• Pesto tortellini. My suitemate introduced me to this. It's simply an awesome quick meal, I like it with a little Parmesan/Romano cheese blend (which incidently, I also got at Trader Joe's)
  • Precooked/seasoned chicken/turkey sausage. Pork sausage is something you will never see me eat. But I don't mind chicken sausage in the right context. These are delicious because they come in many great flavors, and oh so easy because they are precooked. Keep them in the freezer and just defrost. I like to cut them up and cook them with (fresh, not frozen) bell peppers and brown rice. It might be my favorite quick and easy meal, and one sausage and one pepper plus a half cup of rice has the perfect amount for lunch leftovers the next day. I've tried and like the sweet basil pesto, but I'm sure they are all really good.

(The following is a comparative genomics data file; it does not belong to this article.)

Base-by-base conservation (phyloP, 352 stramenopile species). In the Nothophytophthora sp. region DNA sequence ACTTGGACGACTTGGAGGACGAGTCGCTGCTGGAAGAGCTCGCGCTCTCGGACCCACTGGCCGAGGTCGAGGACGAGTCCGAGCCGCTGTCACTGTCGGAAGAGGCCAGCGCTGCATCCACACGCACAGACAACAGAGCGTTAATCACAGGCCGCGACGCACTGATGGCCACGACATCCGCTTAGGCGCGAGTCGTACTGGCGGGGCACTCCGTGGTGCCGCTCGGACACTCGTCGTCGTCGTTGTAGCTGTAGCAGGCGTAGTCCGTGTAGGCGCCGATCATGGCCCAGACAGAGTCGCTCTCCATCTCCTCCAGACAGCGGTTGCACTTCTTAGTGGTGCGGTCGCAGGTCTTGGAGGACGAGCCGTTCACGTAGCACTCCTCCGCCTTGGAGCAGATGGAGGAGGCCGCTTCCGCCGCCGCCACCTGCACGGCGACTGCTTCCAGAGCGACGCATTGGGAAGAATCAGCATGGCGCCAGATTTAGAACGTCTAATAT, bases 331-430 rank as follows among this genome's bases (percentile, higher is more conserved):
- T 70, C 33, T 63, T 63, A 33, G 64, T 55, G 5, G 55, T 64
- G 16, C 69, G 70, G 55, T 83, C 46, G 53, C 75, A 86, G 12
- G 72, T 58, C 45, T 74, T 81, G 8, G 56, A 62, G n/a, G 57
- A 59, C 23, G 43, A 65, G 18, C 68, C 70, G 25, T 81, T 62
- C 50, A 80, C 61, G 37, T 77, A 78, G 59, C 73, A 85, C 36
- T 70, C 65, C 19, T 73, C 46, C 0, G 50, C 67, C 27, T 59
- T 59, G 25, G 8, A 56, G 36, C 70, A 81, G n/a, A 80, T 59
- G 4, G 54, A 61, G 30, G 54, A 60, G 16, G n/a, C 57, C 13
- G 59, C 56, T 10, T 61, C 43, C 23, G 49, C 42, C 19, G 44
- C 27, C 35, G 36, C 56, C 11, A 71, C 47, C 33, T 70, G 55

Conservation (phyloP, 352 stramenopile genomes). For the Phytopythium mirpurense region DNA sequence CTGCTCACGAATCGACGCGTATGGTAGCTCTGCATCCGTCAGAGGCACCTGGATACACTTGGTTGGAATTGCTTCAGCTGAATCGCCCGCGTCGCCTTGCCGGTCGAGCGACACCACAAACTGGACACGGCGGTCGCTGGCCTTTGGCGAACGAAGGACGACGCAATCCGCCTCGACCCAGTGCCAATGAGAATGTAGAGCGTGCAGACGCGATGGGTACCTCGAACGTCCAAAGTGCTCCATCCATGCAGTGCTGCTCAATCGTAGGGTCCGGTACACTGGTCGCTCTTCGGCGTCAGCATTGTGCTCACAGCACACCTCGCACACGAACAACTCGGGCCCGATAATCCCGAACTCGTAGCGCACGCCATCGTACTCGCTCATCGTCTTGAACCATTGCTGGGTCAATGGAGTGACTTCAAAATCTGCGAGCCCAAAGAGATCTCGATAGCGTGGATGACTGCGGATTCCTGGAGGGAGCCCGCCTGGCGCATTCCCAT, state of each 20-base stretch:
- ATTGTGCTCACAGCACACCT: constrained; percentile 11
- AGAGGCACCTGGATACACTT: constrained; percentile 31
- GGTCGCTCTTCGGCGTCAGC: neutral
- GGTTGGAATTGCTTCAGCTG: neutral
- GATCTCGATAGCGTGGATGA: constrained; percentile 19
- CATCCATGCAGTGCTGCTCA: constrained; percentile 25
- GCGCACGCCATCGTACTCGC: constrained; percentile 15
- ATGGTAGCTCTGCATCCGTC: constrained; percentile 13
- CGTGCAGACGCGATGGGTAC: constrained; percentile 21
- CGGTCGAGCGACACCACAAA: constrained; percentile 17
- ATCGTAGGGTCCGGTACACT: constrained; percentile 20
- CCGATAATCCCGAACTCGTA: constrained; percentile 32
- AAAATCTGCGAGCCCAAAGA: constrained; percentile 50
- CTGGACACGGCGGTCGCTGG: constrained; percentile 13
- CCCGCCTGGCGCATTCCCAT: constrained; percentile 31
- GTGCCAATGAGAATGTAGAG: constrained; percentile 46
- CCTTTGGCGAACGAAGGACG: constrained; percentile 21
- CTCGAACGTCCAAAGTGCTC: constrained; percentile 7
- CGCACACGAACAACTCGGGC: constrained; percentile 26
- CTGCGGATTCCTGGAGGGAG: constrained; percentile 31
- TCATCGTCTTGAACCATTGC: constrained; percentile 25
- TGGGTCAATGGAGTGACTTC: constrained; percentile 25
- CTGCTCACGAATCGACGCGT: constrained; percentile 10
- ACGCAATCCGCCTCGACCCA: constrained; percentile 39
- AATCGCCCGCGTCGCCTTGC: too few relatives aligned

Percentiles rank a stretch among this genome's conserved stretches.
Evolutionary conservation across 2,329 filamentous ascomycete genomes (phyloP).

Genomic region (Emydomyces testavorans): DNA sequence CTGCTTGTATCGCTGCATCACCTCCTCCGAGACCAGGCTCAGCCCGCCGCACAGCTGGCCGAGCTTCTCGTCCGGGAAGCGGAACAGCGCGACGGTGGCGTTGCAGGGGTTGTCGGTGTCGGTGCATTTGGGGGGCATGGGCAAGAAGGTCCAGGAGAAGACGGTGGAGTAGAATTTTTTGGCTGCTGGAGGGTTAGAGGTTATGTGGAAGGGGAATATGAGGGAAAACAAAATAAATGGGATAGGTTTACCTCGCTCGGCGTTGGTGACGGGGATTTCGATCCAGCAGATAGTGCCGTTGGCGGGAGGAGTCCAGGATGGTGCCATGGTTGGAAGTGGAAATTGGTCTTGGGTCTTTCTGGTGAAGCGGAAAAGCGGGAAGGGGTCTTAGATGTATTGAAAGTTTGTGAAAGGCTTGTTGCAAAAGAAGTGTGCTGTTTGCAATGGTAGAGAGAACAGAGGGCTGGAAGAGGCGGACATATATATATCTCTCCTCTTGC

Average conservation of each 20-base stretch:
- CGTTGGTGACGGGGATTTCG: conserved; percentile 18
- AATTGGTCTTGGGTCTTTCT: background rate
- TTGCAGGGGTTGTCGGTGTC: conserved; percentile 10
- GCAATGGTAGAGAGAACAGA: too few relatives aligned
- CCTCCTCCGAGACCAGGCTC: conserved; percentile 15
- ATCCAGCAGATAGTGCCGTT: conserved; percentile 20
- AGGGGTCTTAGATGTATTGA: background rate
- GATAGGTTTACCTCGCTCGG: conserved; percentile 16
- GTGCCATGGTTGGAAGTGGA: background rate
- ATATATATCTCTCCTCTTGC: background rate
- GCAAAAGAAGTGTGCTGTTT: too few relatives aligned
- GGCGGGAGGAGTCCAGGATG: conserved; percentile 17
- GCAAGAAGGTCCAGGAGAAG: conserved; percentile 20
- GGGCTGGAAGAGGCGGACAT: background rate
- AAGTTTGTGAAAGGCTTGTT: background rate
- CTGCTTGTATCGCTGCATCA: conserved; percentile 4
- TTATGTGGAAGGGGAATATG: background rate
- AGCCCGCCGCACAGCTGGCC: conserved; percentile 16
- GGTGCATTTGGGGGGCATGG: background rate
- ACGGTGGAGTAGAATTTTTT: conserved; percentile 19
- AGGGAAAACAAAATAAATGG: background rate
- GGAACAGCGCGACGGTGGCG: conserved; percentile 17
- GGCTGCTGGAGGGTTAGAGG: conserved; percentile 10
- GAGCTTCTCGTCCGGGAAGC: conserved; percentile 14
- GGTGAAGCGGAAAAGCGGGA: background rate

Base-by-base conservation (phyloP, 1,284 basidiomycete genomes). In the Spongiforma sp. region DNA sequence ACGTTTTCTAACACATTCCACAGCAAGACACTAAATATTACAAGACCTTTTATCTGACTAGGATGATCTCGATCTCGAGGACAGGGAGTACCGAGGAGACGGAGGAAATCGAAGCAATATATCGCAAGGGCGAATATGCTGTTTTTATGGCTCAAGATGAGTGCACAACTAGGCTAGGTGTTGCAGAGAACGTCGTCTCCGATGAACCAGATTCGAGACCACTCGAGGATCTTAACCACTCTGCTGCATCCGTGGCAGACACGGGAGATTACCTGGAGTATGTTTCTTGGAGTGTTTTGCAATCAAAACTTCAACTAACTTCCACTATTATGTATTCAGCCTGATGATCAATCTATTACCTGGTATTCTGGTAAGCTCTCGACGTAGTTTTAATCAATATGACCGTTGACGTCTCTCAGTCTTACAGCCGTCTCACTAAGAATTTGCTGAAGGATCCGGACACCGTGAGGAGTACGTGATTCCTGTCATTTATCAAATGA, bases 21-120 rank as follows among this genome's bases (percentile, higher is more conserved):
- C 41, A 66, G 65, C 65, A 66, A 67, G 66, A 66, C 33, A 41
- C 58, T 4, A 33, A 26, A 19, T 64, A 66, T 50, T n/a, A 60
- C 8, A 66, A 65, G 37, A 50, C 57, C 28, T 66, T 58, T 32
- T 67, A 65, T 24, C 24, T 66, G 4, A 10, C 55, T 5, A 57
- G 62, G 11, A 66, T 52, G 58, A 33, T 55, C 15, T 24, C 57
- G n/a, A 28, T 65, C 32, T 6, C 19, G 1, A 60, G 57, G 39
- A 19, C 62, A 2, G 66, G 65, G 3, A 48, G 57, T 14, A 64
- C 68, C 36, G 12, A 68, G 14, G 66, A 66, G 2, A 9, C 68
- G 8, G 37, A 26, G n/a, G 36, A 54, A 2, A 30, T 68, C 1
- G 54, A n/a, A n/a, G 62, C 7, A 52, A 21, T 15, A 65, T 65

A few other things I've noted that are good: ground beef is actually cheaper at Trader Joe's than at Publix or Kroger, unless by some miracle you find it on sale (and i won't eat the stuff in a tube). Also, I may be the pickest yogurt eater you will ever find: I hate gelatin, preservatives, artifical sweetener, and excessive natural sweetness in my yogurt, which means I stick to the somewhat expensive Stonyfield Farm. But Trader Joe's yogurt is not only tolerable (which is not a weak statement for me), but actually pretty good. And it's about 25 cents cheaper than Stonyfield Farm per carton, which is a lot given the amount of yogurt I eat. I also like the texture of the long skinny fruit leathers at Trader Joe's. I would also encourage you to give many of their sauces a try, there's a few I've tried and they are all pretty good, but which ones are good is a matter of personal taste. Also, I've found lots of gems in the frozen convienence foods (masala seasoned veggie burgers, samosas, chili lime chicken burgers, etc), but those seem to rotate.